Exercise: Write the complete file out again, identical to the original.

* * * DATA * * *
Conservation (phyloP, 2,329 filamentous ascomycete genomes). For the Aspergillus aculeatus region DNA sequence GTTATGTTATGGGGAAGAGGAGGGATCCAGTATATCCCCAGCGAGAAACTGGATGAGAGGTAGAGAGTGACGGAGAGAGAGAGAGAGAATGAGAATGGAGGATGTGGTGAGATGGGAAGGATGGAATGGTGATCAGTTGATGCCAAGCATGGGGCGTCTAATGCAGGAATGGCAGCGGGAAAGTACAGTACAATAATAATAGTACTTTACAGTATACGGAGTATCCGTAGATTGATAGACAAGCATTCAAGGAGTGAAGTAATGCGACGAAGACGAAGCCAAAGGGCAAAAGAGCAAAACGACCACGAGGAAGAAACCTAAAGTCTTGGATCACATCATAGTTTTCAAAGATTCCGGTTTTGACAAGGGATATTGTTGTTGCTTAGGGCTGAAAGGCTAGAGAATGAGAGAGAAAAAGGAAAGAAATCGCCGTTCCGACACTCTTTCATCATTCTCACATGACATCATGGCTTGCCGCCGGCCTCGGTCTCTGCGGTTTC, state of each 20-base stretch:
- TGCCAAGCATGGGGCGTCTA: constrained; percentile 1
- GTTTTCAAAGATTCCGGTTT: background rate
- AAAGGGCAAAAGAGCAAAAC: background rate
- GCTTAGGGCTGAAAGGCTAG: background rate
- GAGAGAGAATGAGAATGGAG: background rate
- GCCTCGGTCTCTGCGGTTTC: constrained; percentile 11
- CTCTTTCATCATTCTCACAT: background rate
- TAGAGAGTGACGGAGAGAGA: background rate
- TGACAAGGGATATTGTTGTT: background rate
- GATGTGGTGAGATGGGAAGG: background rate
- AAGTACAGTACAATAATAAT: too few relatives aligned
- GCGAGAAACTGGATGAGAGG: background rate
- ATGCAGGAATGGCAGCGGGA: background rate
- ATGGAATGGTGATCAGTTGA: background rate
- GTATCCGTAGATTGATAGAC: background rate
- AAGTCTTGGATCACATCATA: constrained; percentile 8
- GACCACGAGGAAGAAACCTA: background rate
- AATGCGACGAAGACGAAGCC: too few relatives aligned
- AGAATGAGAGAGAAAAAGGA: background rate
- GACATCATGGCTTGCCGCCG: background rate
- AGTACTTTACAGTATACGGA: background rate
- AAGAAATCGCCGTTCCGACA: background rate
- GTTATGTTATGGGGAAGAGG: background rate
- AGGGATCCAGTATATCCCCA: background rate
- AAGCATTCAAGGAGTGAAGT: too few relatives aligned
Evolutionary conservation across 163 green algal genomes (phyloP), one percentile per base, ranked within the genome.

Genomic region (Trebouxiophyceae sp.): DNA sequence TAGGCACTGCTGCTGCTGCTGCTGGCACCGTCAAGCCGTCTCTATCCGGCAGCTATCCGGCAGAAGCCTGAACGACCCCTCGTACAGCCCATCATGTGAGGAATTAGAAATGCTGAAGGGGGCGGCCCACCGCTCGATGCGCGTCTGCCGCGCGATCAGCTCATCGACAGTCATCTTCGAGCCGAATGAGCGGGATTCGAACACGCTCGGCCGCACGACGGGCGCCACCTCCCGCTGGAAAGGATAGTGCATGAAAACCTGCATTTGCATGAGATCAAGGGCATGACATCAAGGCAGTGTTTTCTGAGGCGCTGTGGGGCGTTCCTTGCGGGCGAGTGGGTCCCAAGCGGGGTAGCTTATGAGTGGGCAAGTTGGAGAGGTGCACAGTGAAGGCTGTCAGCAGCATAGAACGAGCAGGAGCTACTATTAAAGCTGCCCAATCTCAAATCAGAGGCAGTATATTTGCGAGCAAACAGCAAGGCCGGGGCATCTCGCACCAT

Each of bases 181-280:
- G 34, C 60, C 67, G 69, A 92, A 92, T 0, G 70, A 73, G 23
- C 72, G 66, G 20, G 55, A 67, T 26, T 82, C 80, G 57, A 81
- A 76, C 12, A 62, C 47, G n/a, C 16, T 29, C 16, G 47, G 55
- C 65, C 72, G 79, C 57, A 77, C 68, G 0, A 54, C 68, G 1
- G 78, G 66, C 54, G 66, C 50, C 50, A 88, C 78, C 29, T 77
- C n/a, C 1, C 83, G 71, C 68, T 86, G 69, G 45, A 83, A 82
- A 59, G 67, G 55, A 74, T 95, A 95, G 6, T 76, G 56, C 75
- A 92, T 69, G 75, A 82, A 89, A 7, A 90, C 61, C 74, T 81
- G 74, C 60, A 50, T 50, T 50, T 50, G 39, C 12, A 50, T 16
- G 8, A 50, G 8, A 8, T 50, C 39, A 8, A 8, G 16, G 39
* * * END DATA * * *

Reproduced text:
Conservation (phyloP, 2,329 filamentous ascomycete genomes). For the Aspergillus aculeatus region DNA sequence GTTATGTTATGGGGAAGAGGAGGGATCCAGTATATCCCCAGCGAGAAACTGGATGAGAGGTAGAGAGTGACGGAGAGAGAGAGAGAGAATGAGAATGGAGGATGTGGTGAGATGGGAAGGATGGAATGGTGATCAGTTGATGCCAAGCATGGGGCGTCTAATGCAGGAATGGCAGCGGGAAAGTACAGTACAATAATAATAGTACTTTACAGTATACGGAGTATCCGTAGATTGATAGACAAGCATTCAAGGAGTGAAGTAATGCGACGAAGACGAAGCCAAAGGGCAAAAGAGCAAAACGACCACGAGGAAGAAACCTAAAGTCTTGGATCACATCATAGTTTTCAAAGATTCCGGTTTTGACAAGGGATATTGTTGTTGCTTAGGGCTGAAAGGCTAGAGAATGAGAGAGAAAAAGGAAAGAAATCGCCGTTCCGACACTCTTTCATCATTCTCACATGACATCATGGCTTGCCGCCGGCCTCGGTCTCTGCGGTTTC, state of each 20-base stretch:
- TGCCAAGCATGGGGCGTCTA: constrained; percentile 1
- GTTTTCAAAGATTCCGGTTT: background rate
- AAAGGGCAAAAGAGCAAAAC: background rate
- GCTTAGGGCTGAAAGGCTAG: background rate
- GAGAGAGAATGAGAATGGAG: background rate
- GCCTCGGTCTCTGCGGTTTC: constrained; percentile 11
- CTCTTTCATCATTCTCACAT: background rate
- TAGAGAGTGACGGAGAGAGA: background rate
- TGACAAGGGATATTGTTGTT: background rate
- GATGTGGTGAGATGGGAAGG: background rate
- AAGTACAGTACAATAATAAT: too few relatives aligned
- GCGAGAAACTGGATGAGAGG: background rate
- ATGCAGGAATGGCAGCGGGA: background rate
- ATGGAATGGTGATCAGTTGA: background rate
- GTATCCGTAGATTGATAGAC: background rate
- AAGTCTTGGATCACATCATA: constrained; percentile 8
- GACCACGAGGAAGAAACCTA: background rate
- AATGCGACGAAGACGAAGCC: too few relatives aligned
- AGAATGAGAGAGAAAAAGGA: background rate
- GACATCATGGCTTGCCGCCG: background rate
- AGTACTTTACAGTATACGGA: background rate
- AAGAAATCGCCGTTCCGACA: background rate
- GTTATGTTATGGGGAAGAGG: background rate
- AGGGATCCAGTATATCCCCA: background rate
- AAGCATTCAAGGAGTGAAGT: too few relatives aligned
Evolutionary conservation across 163 green algal genomes (phyloP), one percentile per base, ranked within the genome.

Genomic region (Trebouxiophyceae sp.): DNA sequence TAGGCACTGCTGCTGCTGCTGCTGGCACCGTCAAGCCGTCTCTATCCGGCAGCTATCCGGCAGAAGCCTGAACGACCCCTCGTACAGCCCATCATGTGAGGAATTAGAAATGCTGAAGGGGGCGGCCCACCGCTCGATGCGCGTCTGCCGCGCGATCAGCTCATCGACAGTCATCTTCGAGCCGAATGAGCGGGATTCGAACACGCTCGGCCGCACGACGGGCGCCACCTCCCGCTGGAAAGGATAGTGCATGAAAACCTGCATTTGCATGAGATCAAGGGCATGACATCAAGGCAGTGTTTTCTGAGGCGCTGTGGGGCGTTCCTTGCGGGCGAGTGGGTCCCAAGCGGGGTAGCTTATGAGTGGGCAAGTTGGAGAGGTGCACAGTGAAGGCTGTCAGCAGCATAGAACGAGCAGGAGCTACTATTAAAGCTGCCCAATCTCAAATCAGAGGCAGTATATTTGCGAGCAAACAGCAAGGCCGGGGCATCTCGCACCAT

Each of bases 181-280:
- G 34, C 60, C 67, G 69, A 92, A 92, T 0, G 70, A 73, G 23
- C 72, G 66, G 20, G 55, A 67, T 26, T 82, C 80, G 57, A 81
- A 76, C 12, A 62, C 47, G n/a, C 16, T 29, C 16, G 47, G 55
- C 65, C 72, G 79, C 57, A 77, C 68, G 0, A 54, C 68, G 1
- G 78, G 66, C 54, G 66, C 50, C 50, A 88, C 78, C 29, T 77
- C n/a, C 1, C 83, G 71, C 68, T 86, G 69, G 45, A 83, A 82
- A 59, G 67, G 55, A 74, T 95, A 95, G 6, T 76, G 56, C 75
- A 92, T 69, G 75, A 82, A 89, A 7, A 90, C 61, C 74, T 81
- G 74, C 60, A 50, T 50, T 50, T 50, G 39, C 12, A 50, T 16
- G 8, A 50, G 8, A 8, T 50, C 39, A 8, A 8, G 16, G 39